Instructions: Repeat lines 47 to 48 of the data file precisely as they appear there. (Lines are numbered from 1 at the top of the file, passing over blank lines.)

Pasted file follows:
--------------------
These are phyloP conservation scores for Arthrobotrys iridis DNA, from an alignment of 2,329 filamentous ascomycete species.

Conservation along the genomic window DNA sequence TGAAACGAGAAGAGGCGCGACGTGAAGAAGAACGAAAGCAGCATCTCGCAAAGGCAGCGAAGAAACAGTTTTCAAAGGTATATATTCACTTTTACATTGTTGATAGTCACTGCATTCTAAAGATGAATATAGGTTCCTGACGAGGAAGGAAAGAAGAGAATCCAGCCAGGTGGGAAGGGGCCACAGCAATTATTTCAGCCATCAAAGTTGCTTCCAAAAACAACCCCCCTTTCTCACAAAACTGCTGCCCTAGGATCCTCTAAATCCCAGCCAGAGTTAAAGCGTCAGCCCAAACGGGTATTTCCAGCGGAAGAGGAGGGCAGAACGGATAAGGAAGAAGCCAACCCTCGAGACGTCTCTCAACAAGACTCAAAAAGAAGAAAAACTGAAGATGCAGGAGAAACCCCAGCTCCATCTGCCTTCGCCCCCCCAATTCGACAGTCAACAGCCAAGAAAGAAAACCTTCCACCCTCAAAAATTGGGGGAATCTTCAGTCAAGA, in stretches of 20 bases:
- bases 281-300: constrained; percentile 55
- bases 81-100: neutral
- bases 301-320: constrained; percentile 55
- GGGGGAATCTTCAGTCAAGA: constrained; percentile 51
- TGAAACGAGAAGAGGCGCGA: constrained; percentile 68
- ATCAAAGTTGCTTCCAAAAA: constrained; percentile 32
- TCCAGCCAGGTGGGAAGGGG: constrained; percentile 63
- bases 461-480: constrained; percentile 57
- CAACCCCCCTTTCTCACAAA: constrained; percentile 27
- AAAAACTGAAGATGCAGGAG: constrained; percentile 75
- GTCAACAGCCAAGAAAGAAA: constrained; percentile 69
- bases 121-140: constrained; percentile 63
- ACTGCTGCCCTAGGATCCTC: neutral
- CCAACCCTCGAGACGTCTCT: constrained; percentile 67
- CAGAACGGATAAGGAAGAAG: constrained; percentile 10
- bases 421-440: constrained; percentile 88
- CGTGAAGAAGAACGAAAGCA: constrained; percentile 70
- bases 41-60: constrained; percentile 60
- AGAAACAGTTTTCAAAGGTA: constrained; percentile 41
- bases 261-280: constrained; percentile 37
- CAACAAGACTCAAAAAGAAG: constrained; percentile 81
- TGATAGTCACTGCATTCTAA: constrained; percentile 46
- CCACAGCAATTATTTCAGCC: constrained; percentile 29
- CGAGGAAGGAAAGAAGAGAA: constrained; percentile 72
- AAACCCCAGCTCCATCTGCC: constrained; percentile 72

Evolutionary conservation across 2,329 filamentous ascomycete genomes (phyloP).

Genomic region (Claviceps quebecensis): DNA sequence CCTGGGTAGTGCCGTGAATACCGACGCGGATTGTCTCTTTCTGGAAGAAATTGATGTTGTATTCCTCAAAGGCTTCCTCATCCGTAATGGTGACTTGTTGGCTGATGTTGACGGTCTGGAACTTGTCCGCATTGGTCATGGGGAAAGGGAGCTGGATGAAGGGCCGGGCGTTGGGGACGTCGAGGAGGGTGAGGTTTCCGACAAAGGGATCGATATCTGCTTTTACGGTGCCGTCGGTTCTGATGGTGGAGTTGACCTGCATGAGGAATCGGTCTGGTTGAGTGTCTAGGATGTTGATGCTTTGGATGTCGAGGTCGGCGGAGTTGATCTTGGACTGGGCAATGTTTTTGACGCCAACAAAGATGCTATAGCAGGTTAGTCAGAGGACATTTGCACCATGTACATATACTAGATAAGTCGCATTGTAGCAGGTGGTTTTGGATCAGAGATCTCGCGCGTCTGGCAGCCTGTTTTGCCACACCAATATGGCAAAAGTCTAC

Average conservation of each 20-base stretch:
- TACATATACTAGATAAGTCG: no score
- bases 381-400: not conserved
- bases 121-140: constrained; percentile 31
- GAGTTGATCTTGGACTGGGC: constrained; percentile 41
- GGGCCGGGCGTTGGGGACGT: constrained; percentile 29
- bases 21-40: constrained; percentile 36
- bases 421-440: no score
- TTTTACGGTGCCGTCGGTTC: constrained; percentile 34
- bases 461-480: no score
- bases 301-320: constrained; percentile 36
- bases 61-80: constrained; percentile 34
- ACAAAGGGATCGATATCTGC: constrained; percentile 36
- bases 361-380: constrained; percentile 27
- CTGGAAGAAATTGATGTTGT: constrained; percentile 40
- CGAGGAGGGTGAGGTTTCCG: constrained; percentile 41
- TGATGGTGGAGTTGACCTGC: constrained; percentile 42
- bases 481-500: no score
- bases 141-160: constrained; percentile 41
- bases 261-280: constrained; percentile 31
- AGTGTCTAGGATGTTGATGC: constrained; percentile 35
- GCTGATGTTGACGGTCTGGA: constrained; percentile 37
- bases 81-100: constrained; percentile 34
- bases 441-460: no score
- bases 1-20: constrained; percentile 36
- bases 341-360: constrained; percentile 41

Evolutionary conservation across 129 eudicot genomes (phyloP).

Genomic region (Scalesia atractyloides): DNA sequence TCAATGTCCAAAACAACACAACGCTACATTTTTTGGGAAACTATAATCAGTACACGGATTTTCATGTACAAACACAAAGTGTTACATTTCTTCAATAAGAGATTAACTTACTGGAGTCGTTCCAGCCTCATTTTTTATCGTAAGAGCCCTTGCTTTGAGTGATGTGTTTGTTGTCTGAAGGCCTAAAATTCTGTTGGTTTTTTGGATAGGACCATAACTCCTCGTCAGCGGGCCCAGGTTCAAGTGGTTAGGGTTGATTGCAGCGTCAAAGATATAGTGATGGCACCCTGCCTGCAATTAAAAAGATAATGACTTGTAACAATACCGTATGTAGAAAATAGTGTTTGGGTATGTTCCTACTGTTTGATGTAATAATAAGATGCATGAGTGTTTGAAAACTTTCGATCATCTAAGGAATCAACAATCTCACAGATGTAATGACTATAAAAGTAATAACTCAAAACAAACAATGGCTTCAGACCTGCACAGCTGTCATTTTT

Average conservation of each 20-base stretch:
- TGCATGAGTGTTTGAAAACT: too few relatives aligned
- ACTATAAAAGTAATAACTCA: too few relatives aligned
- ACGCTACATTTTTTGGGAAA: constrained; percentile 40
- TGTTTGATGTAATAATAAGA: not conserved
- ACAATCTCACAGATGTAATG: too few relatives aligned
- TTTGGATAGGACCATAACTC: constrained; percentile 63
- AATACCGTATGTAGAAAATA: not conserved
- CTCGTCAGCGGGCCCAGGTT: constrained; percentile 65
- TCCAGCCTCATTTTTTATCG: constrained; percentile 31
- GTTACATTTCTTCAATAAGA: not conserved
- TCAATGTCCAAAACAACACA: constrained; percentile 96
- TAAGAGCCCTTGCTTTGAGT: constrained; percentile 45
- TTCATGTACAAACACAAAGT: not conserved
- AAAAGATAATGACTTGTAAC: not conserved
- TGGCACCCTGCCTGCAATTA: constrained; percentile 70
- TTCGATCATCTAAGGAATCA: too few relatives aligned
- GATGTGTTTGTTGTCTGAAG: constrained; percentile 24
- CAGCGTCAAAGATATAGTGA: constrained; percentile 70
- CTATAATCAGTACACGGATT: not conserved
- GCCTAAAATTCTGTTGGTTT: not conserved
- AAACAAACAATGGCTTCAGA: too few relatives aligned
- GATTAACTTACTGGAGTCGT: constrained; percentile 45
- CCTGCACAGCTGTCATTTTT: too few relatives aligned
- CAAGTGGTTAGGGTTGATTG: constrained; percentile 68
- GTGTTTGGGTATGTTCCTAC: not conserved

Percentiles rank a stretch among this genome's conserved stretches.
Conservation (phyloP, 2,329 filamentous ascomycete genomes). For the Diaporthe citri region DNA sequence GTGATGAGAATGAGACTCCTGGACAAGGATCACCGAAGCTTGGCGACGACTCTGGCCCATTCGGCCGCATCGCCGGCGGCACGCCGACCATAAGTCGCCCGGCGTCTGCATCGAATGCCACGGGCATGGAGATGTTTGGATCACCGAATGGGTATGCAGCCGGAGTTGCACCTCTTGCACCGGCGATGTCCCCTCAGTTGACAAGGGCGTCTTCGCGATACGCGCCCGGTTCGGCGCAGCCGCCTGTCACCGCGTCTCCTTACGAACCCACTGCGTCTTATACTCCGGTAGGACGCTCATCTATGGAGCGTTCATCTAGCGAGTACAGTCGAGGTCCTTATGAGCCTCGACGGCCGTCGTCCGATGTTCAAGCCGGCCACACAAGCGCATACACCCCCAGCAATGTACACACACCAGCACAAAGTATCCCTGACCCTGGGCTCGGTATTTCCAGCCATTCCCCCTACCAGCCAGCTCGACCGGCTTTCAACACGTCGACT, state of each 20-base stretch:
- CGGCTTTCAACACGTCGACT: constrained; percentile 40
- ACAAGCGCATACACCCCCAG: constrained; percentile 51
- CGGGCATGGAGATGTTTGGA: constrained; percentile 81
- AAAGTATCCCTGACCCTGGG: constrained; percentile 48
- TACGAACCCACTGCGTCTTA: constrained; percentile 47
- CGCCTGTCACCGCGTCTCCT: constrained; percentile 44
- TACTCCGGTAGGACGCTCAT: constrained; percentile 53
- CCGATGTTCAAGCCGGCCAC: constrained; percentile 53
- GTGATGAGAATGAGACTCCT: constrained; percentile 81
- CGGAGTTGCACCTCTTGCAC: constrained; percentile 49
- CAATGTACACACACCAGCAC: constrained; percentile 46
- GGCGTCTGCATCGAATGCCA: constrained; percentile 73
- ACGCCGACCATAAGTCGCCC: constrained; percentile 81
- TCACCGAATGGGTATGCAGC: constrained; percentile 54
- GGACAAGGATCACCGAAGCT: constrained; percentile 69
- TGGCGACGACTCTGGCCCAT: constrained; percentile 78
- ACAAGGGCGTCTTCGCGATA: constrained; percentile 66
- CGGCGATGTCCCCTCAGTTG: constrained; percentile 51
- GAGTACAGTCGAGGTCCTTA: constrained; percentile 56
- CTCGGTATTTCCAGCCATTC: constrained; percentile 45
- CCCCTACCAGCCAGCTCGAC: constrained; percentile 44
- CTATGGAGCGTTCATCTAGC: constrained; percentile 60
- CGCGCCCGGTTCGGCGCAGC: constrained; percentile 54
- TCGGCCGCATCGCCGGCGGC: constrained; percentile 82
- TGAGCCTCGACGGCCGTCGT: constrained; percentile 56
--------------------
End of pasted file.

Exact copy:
- bases 481-500: no score
- bases 141-160: constrained; percentile 41